That’s the upper bound of the stakes, as a society. Clearly, the stakes are quite a bit lower when we are talking about something as silly as the critical habits and cultural tics like the ones I’ve mentioned above. I’m nostalgic for indie culture and think art theory is actually important, but I don’t imagine I will convince anyone to cry for the loss of hipster affectation or inscrutable artspeak. Still, even at these lower altitudes, there are stakes.

A person walks by a 'Toxic Skulls Club' NFT billboard in Times Square

A person walks by a “Toxic Skulls Club” billboard in Times Square during the 4th NFT.NYC conference on June 20, 2022 in New York City. (Photo by Noam Galai/Getty Images)

The dominance of Quantitative Aesthetics, I’d argue, softened the brain for the Great NFT Bubble of 2021-22. When the image of cultural value is reduced to just a) what generates measurable attention online, and b) what makes “line go up” (i.e. the metric of rising price), you are vulnerable to mistaking—oh, I don’t know—some cartoons spit out by an algorithm for a durably valuable cultural trend. Back in 2021, when Sam Bankman-Fried scrawled out the word “TEST” and sold it as an NFT for $270,000, here’s how he justified it to Axios:

Visual aesthetics are not a thing that I understand or that appeal to me very much. Paintings in general, I actually don’t get it. I don’t personally understand the appeal of a Rembrandt painting. So when I see NFTs, part of me is like, I don’t get the appeal of some of these; but part of me is like, I also don’t understand the appeal of the ‘Mona Lisa.’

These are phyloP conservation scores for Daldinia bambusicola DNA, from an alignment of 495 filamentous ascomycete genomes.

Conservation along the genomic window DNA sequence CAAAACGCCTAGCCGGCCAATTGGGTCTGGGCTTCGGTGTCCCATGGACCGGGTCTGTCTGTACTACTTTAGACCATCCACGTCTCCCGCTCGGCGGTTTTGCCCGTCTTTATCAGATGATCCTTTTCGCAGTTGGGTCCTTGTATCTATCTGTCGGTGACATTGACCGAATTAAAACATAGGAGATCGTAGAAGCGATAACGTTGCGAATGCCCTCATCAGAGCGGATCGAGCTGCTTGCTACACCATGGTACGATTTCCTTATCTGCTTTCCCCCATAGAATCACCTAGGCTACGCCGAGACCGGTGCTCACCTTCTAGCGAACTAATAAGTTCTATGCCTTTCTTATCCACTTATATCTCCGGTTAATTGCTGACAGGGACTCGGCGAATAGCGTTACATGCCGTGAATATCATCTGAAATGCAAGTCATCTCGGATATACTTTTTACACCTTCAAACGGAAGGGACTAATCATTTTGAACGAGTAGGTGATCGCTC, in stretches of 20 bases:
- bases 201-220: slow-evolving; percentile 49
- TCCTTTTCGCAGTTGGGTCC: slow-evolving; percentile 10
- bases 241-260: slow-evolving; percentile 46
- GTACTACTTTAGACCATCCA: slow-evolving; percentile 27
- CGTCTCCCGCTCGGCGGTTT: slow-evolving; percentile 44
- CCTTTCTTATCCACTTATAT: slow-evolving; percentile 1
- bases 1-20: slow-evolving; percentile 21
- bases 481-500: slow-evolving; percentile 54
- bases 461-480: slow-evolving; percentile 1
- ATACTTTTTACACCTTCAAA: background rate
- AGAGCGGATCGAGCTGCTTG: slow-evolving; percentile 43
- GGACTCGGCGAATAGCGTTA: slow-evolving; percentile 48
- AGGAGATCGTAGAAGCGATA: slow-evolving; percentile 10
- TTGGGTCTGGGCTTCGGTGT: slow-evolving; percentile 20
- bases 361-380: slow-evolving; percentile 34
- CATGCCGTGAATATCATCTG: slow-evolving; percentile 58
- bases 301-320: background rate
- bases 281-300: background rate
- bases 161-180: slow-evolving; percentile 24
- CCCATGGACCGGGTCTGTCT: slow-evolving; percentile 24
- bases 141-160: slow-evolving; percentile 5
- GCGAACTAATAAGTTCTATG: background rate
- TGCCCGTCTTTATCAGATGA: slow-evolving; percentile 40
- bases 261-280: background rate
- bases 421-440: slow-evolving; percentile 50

And so, a micro-generation gets its pockets picked by grifters using digital art to fish for suckers—and finding them at exactly the intersection where the tech takeover of public life meets the increasingly frantic economic scramble, the two factors behind the humanities erosion in the first place.

Daniel Yankelovich, the sociologist who coined the term “McNamara Fallacy,” actually outlined it as a process, one that could be broken out into four steps of escalating intellectual danger. Here they are, as it is commonly broken down, with his commentary on each:

  1. Measure whatever can be easily measured. (This is OK as far as it goes.) 

  2. Disregard that which can’t be easily measured or to give it an arbitrary quantitative value. (This is artificial and misleading.) 

  3. Presume that what can’t be measured easily really isn’t important. (This is blindness.) 

  4. Say that what can’t be easily measured really doesn’t exist. (This is suicide.)

Based on the data I have, I’d say that we as a culture are approaching somewhere between the third and fourth steps.